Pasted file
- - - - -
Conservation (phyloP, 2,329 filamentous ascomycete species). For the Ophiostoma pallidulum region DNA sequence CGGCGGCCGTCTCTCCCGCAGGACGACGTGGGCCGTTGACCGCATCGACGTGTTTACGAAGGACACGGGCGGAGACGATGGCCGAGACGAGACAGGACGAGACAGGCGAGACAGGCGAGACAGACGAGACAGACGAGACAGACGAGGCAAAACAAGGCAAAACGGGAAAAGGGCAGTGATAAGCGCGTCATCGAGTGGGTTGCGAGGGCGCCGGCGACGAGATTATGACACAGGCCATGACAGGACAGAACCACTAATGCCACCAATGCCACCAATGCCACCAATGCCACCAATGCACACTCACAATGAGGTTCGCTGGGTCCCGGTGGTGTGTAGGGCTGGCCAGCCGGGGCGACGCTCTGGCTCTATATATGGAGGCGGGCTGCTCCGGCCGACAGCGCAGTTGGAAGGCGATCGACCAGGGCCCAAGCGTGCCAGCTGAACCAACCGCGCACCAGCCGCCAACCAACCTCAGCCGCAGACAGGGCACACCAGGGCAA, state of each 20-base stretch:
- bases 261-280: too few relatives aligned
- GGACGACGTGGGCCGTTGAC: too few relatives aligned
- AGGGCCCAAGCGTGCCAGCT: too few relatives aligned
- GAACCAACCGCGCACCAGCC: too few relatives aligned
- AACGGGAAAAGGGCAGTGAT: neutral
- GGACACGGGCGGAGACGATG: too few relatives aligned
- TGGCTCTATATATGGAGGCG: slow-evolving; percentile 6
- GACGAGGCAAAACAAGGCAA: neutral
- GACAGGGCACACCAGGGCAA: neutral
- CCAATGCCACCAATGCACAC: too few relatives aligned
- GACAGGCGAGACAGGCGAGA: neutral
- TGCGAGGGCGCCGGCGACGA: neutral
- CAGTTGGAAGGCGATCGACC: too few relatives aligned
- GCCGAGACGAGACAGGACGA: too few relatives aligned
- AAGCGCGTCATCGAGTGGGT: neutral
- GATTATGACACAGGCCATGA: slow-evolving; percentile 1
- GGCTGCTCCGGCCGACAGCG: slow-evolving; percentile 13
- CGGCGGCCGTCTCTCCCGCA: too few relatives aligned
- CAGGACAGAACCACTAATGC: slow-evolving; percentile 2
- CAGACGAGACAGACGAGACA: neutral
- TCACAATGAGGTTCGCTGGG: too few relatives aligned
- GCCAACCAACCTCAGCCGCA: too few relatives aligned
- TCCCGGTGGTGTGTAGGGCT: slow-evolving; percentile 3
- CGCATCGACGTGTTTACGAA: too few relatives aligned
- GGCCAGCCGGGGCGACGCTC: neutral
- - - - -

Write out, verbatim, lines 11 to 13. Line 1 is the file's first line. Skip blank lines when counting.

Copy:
- CCAATGCCACCAATGCACAC: too few relatives aligned
- GACAGGCGAGACAGGCGAGA: neutral
- TGCGAGGGCGCCGGCGACGA: neutral